Agra, Khajuraho, Varanasi and Darjeeling


We left Bundi via the first of three consecutive overnight trains, first to Agra to see the Taj Mahal, then to Khajuraho and finally to see the Ganges at Varanasi.

Photo of the taj mahalWe arrived in Agra very early in the morning (still dark) so headed to a roof top restaurant we read about that overlooked the Taj Mahal and watched the sun rise. The sun wasn't behind the Taj Mahal which I am sure would have been the most impressive angle to watch it at but it was still great to watch the fog slowly clear and the light gradually change bringing the magnificent building into view. It really is exactly what you see in the photos but it was wonderful to see. After breakfast we headed into the grounds to see it close up and take the mandatory photos of the Taj Mahal reflected in the waters in front. Beautiful. We had a guide who told us little that we hadn't read but was about to point out one or two things and made us appreciate the amazing workmanship that much more closely. After this we took a cycle rickshaw to see Chiki-Ka-Rauza (a Persian-style tomb by the river is fairly poor condition) and Itmad-Ud-Daulah aka the Baby Taj which was actually built before the Taj Mahal and really is a small version of it (or rather the Taj Mahal is a large version of it). It was beautiful and very peaceful too. Finally we went back to the river to take a photo of the Taj Mahal from across the river before letting our long suffering rickshaw driver take us back to where we began. We then spent the rest of the afternoon relaxing and sleeping by the pool of an expensive hotel as Agra itself really isn't particularly nice or exciting once you have seen the Taj Mahal (we missed out Agra fort from our itinerary having felt that we had seen enough forts in Rajasthan and they were starting to all look the same).

photo of temple in Khajuraho.Next stop was Khajuraho. This is a small village really that has grown into the size of a town due to the temples there and the tourists theses inevitably attract. Originally there were 85 temples here built between AD 950 and 1050 (yes, I am checking my facts with the guide book!), about 25 still exist and we visited about 15 or so of these. As you would expect they are in various states of decay, some are really quite well preserved and others have been reconstructed with just a few of the original stones in place. The significance of these temples though, apart from the number, condition and age, is the amazing sculptures around the inside and outside walls, many of which appear to be based on the Kama Sutra (we thought the Kama Sutra book was based on these temples but further reading it seems likely that if there is any actual connection, it is that the temple work is based on the book but the reality is there is no definite connection between the two). The sculptures where amazing and, at least in some cases, extremely well preserved especially when you consider the much newer temples we have seen in places like Hampi and Rajesthan, although these ones were protected from Muslim desecration because they were so isolated and hidden in jungle.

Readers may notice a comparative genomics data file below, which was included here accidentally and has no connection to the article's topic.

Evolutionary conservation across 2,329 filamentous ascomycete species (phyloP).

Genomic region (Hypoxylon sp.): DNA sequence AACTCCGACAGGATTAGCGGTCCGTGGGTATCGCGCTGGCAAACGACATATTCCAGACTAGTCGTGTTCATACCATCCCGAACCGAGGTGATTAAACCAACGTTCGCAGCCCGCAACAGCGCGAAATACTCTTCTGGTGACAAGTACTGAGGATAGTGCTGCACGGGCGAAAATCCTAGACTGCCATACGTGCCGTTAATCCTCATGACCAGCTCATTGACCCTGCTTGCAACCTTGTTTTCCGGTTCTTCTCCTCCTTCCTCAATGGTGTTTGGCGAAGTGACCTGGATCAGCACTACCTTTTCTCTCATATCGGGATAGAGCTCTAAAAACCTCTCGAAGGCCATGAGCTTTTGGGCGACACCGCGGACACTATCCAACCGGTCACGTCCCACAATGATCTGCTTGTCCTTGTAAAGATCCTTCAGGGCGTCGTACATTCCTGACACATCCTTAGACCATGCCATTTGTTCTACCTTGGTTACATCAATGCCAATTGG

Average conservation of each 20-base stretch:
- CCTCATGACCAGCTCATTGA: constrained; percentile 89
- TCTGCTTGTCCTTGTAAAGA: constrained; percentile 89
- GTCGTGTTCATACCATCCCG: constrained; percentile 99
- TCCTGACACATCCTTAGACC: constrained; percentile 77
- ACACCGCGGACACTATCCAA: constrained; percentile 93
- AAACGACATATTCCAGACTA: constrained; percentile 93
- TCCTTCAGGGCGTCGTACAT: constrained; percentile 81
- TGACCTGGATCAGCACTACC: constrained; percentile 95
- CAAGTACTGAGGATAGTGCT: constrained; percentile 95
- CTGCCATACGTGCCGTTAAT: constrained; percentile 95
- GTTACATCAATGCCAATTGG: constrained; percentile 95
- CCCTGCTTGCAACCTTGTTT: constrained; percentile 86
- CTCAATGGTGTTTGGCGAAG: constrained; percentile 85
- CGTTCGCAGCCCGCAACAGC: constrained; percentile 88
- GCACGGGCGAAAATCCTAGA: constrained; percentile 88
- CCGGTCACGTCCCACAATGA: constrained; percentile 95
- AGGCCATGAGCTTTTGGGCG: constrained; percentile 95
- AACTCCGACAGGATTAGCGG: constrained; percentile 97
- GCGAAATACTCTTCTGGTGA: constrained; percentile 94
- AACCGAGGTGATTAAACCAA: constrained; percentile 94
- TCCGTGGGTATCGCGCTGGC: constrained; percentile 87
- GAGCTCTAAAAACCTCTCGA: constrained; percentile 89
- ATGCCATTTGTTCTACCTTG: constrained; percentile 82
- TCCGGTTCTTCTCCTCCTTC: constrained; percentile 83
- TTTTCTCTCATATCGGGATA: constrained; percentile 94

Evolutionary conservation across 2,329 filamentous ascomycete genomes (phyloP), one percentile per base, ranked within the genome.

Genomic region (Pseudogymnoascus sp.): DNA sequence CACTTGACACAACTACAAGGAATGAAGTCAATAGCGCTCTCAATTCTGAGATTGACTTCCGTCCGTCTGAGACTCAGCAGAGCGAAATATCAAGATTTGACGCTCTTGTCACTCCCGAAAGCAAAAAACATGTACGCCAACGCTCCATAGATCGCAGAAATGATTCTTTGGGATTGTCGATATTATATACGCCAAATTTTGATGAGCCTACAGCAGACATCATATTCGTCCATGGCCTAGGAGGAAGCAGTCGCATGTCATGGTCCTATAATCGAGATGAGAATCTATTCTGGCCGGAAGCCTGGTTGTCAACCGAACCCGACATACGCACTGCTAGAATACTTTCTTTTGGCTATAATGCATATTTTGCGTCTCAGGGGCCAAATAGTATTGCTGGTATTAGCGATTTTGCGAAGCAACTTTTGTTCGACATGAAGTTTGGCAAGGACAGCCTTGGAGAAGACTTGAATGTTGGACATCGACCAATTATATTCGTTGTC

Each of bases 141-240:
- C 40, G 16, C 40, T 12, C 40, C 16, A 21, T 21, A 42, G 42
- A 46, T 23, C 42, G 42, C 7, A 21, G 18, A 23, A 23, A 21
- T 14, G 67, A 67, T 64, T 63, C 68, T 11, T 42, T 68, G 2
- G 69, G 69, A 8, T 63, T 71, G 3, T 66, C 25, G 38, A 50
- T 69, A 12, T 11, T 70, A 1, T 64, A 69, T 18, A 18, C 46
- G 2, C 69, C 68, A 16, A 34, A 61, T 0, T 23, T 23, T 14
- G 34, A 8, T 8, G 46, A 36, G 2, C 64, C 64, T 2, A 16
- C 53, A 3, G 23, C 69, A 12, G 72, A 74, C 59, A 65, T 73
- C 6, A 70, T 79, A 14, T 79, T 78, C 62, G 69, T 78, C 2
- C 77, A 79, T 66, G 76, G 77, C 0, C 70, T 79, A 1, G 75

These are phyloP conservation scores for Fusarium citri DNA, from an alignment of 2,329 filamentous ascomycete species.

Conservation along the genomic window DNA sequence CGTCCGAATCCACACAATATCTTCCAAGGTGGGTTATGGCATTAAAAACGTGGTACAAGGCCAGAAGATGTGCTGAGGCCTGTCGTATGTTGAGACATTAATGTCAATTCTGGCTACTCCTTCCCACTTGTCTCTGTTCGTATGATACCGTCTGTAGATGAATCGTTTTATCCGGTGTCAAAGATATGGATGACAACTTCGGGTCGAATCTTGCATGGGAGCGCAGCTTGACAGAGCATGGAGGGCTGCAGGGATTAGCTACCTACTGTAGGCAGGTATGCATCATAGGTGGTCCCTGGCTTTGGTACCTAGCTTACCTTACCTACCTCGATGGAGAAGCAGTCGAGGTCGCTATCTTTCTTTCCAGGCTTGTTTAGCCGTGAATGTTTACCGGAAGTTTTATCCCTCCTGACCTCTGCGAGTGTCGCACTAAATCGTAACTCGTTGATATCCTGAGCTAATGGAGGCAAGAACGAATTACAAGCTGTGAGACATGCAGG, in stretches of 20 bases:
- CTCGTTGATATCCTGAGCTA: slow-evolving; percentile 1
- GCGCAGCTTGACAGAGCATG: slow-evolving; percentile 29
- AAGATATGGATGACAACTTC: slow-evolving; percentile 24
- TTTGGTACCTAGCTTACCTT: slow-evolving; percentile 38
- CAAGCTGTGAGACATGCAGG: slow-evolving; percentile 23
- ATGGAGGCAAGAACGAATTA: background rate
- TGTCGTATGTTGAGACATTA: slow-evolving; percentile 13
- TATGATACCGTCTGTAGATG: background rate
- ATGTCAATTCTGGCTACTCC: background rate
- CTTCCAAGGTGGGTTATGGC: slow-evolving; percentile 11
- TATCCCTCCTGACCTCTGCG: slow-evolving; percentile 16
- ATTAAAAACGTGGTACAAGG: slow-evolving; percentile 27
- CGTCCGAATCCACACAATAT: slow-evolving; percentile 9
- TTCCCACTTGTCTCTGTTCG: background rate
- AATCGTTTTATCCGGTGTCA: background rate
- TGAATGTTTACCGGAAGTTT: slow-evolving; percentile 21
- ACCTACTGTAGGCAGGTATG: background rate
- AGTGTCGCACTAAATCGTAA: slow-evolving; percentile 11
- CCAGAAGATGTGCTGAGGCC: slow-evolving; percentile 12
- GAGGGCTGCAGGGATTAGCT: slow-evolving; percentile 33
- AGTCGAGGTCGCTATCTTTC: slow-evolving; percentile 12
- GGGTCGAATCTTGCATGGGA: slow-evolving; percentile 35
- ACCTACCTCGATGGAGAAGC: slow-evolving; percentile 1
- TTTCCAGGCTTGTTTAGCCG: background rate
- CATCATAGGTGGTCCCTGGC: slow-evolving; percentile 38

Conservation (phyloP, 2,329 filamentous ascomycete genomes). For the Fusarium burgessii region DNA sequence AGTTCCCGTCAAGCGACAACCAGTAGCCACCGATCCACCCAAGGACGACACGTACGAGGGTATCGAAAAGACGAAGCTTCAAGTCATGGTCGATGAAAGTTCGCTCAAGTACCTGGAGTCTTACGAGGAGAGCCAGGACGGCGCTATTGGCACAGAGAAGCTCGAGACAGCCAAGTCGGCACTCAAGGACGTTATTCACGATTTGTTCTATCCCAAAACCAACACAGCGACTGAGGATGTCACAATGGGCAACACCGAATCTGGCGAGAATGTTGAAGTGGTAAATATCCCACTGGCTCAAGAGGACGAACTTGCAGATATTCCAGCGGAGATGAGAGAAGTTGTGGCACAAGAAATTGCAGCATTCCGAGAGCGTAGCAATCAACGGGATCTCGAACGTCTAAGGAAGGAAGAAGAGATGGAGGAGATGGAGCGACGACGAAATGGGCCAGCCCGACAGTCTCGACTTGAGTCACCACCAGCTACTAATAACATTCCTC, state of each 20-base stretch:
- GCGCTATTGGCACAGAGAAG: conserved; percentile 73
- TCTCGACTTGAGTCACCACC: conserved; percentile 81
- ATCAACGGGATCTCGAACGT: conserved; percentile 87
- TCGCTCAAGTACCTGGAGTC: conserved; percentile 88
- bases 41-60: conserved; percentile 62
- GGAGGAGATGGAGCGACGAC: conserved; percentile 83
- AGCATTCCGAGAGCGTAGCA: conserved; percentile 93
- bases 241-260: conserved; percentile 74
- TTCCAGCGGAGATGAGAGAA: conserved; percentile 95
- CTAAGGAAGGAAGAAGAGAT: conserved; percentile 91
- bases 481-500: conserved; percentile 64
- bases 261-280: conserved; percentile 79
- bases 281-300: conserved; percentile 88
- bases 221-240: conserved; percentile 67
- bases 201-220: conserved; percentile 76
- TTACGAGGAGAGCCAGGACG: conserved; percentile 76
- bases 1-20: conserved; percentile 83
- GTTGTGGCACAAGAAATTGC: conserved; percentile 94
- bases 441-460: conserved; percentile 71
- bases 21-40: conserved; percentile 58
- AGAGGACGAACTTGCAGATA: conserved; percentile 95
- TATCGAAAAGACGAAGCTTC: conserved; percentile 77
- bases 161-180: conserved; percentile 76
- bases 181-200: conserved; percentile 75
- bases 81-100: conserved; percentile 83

photo of river and bank in VaranasiFrom temples to gaits on the Ganges though, we arrived in Varanasi after the last of our 3 nights on trains. Varanasi is famous for it's significance to the Hindus and the banks of The Ganges here is lined by Ghats (steps down to the river) which are used for washing (humans and clothes), swimming, religious ceremony and cremation. Oh, and being India of course the untreated sewage of the city is also emptied directly into the river, actually upstream of most of the main Ghats... The burning Ghats (where the cremations take place) are very moving. There is no sense of emotion here (apparently it is very bad to cry when a relative is being cremated here) but there is a huge sense of respect and ceremony around the very public event. It is believed that people who are cremated here will not be reincarnated so it is a very positive thing to be lucky enough to die here and in fact there is a larger then normal proportion of old people in this town as they come here specifically to make sure they do die here.

That said, the religious significance of this city and river does not make Varanasi and peaceful and quiet place. In fact arriving was a very stressful time with so many rickshaw drivers trying to over charge us and lie to us; the restaurants all added a different amount of "tax" to every bill and the hygiene levels were amongst the lowest we have seen (we saw one restaurant sign saying "yes, we are less dirty!" and Seth had a mouse run up his back in one restaurant we ate at which is actually recommended as one of the best in town, the waiter just watched the mouse for a while before commenting that it was very small and going back to wipeing the cutlery with the dirty cloth).

Photo of a view in DarjeelingSo after 3 nights there is was time to move on again now we are in Darjeeling. Darjeeling is very unlike the rest of India - and in deed they have been fighting with India for independence for the last 40+ years. It is clean, quite and cold (it is 2134 meters above sea level) and our hotel room bathroom had the most amazing view from the bathroom! We hardly heard the horns from the cars/bikes/rickshaws at all, the dogs don't bark and after 3 days I was never asked for my photo to be taken or been followed by anyone. In short it is a beautiful oasis and a wonderful place to end our time in India. We saw the snow topped mountains in the distance, walked to the top of a hill called tiger hill and went on a steam train. All very peaceful and happy times.

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